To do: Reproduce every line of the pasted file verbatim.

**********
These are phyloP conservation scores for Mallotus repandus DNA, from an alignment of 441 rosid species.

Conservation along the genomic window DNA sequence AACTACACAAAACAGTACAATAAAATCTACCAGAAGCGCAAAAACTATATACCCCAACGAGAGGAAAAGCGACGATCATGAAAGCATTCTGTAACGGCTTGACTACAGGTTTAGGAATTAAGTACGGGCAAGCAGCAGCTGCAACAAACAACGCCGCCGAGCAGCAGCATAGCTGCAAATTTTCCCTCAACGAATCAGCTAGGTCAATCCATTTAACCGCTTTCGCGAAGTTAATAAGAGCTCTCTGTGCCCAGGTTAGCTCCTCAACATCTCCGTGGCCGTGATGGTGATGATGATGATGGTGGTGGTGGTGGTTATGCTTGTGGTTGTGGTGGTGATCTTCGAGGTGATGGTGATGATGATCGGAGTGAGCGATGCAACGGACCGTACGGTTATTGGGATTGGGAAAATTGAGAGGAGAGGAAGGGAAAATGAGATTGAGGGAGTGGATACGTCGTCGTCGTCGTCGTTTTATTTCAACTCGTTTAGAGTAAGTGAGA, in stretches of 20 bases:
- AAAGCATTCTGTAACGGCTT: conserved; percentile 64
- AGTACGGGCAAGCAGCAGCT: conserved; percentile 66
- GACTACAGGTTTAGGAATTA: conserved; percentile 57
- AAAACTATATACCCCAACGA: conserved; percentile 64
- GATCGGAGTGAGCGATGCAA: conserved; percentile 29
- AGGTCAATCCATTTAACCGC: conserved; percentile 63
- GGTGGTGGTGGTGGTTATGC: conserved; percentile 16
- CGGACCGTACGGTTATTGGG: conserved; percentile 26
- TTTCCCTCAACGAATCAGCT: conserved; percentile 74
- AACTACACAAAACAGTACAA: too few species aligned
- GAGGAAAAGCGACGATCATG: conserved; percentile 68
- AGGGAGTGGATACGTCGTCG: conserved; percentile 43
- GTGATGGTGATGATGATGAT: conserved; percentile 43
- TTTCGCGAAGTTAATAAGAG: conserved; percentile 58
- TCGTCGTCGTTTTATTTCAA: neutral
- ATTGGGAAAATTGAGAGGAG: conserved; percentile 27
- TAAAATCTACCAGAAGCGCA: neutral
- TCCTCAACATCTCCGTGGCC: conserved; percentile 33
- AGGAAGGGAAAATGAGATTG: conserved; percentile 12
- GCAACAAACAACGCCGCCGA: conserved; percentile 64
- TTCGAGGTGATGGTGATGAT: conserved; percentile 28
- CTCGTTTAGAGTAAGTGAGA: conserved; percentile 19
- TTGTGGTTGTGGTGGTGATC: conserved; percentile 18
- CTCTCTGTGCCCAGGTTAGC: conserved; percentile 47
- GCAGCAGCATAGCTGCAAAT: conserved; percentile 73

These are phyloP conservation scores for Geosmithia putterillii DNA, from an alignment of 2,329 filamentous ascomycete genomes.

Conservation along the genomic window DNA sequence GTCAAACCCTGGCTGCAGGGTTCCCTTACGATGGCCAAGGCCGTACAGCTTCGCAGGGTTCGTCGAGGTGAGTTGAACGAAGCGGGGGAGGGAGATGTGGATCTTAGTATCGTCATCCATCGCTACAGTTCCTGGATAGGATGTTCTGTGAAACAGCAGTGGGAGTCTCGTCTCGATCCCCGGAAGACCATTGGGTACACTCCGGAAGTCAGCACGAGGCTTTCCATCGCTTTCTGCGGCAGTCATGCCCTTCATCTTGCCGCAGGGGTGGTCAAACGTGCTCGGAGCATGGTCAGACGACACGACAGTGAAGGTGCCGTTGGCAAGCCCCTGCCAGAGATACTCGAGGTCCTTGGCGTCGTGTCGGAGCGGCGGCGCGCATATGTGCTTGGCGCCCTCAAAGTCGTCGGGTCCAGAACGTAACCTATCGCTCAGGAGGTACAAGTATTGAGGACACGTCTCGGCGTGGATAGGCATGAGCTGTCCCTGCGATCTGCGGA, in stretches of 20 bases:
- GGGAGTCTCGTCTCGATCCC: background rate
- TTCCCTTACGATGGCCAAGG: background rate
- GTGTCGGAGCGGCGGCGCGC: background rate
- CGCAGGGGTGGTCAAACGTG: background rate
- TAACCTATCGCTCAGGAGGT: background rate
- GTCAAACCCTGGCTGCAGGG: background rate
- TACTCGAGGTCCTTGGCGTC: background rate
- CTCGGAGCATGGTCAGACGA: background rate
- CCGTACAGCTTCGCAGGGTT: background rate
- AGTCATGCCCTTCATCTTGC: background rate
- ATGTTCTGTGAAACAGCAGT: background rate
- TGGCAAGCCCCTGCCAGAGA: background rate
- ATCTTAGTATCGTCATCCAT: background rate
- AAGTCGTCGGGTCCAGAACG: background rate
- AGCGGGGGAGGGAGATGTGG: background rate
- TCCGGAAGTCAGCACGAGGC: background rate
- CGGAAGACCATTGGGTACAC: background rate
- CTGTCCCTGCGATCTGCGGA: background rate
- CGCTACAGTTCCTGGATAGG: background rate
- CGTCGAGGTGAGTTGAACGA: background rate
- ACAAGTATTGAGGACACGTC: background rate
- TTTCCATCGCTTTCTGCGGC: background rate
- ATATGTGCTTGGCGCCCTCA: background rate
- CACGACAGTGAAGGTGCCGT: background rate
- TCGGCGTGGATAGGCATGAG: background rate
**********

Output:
These are phyloP conservation scores for Mallotus repandus DNA, from an alignment of 441 rosid species.

Conservation along the genomic window DNA sequence AACTACACAAAACAGTACAATAAAATCTACCAGAAGCGCAAAAACTATATACCCCAACGAGAGGAAAAGCGACGATCATGAAAGCATTCTGTAACGGCTTGACTACAGGTTTAGGAATTAAGTACGGGCAAGCAGCAGCTGCAACAAACAACGCCGCCGAGCAGCAGCATAGCTGCAAATTTTCCCTCAACGAATCAGCTAGGTCAATCCATTTAACCGCTTTCGCGAAGTTAATAAGAGCTCTCTGTGCCCAGGTTAGCTCCTCAACATCTCCGTGGCCGTGATGGTGATGATGATGATGGTGGTGGTGGTGGTTATGCTTGTGGTTGTGGTGGTGATCTTCGAGGTGATGGTGATGATGATCGGAGTGAGCGATGCAACGGACCGTACGGTTATTGGGATTGGGAAAATTGAGAGGAGAGGAAGGGAAAATGAGATTGAGGGAGTGGATACGTCGTCGTCGTCGTCGTTTTATTTCAACTCGTTTAGAGTAAGTGAGA, in stretches of 20 bases:
- AAAGCATTCTGTAACGGCTT: conserved; percentile 64
- AGTACGGGCAAGCAGCAGCT: conserved; percentile 66
- GACTACAGGTTTAGGAATTA: conserved; percentile 57
- AAAACTATATACCCCAACGA: conserved; percentile 64
- GATCGGAGTGAGCGATGCAA: conserved; percentile 29
- AGGTCAATCCATTTAACCGC: conserved; percentile 63
- GGTGGTGGTGGTGGTTATGC: conserved; percentile 16
- CGGACCGTACGGTTATTGGG: conserved; percentile 26
- TTTCCCTCAACGAATCAGCT: conserved; percentile 74
- AACTACACAAAACAGTACAA: too few species aligned
- GAGGAAAAGCGACGATCATG: conserved; percentile 68
- AGGGAGTGGATACGTCGTCG: conserved; percentile 43
- GTGATGGTGATGATGATGAT: conserved; percentile 43
- TTTCGCGAAGTTAATAAGAG: conserved; percentile 58
- TCGTCGTCGTTTTATTTCAA: neutral
- ATTGGGAAAATTGAGAGGAG: conserved; percentile 27
- TAAAATCTACCAGAAGCGCA: neutral
- TCCTCAACATCTCCGTGGCC: conserved; percentile 33
- AGGAAGGGAAAATGAGATTG: conserved; percentile 12
- GCAACAAACAACGCCGCCGA: conserved; percentile 64
- TTCGAGGTGATGGTGATGAT: conserved; percentile 28
- CTCGTTTAGAGTAAGTGAGA: conserved; percentile 19
- TTGTGGTTGTGGTGGTGATC: conserved; percentile 18
- CTCTCTGTGCCCAGGTTAGC: conserved; percentile 47
- GCAGCAGCATAGCTGCAAAT: conserved; percentile 73

These are phyloP conservation scores for Geosmithia putterillii DNA, from an alignment of 2,329 filamentous ascomycete genomes.

Conservation along the genomic window DNA sequence GTCAAACCCTGGCTGCAGGGTTCCCTTACGATGGCCAAGGCCGTACAGCTTCGCAGGGTTCGTCGAGGTGAGTTGAACGAAGCGGGGGAGGGAGATGTGGATCTTAGTATCGTCATCCATCGCTACAGTTCCTGGATAGGATGTTCTGTGAAACAGCAGTGGGAGTCTCGTCTCGATCCCCGGAAGACCATTGGGTACACTCCGGAAGTCAGCACGAGGCTTTCCATCGCTTTCTGCGGCAGTCATGCCCTTCATCTTGCCGCAGGGGTGGTCAAACGTGCTCGGAGCATGGTCAGACGACACGACAGTGAAGGTGCCGTTGGCAAGCCCCTGCCAGAGATACTCGAGGTCCTTGGCGTCGTGTCGGAGCGGCGGCGCGCATATGTGCTTGGCGCCCTCAAAGTCGTCGGGTCCAGAACGTAACCTATCGCTCAGGAGGTACAAGTATTGAGGACACGTCTCGGCGTGGATAGGCATGAGCTGTCCCTGCGATCTGCGGA, in stretches of 20 bases:
- GGGAGTCTCGTCTCGATCCC: background rate
- TTCCCTTACGATGGCCAAGG: background rate
- GTGTCGGAGCGGCGGCGCGC: background rate
- CGCAGGGGTGGTCAAACGTG: background rate
- TAACCTATCGCTCAGGAGGT: background rate
- GTCAAACCCTGGCTGCAGGG: background rate
- TACTCGAGGTCCTTGGCGTC: background rate
- CTCGGAGCATGGTCAGACGA: background rate
- CCGTACAGCTTCGCAGGGTT: background rate
- AGTCATGCCCTTCATCTTGC: background rate
- ATGTTCTGTGAAACAGCAGT: background rate
- TGGCAAGCCCCTGCCAGAGA: background rate
- ATCTTAGTATCGTCATCCAT: background rate
- AAGTCGTCGGGTCCAGAACG: background rate
- AGCGGGGGAGGGAGATGTGG: background rate
- TCCGGAAGTCAGCACGAGGC: background rate
- CGGAAGACCATTGGGTACAC: background rate
- CTGTCCCTGCGATCTGCGGA: background rate
- CGCTACAGTTCCTGGATAGG: background rate
- CGTCGAGGTGAGTTGAACGA: background rate
- ACAAGTATTGAGGACACGTC: background rate
- TTTCCATCGCTTTCTGCGGC: background rate
- ATATGTGCTTGGCGCCCTCA: background rate
- CACGACAGTGAAGGTGCCGT: background rate
- TCGGCGTGGATAGGCATGAG: background rate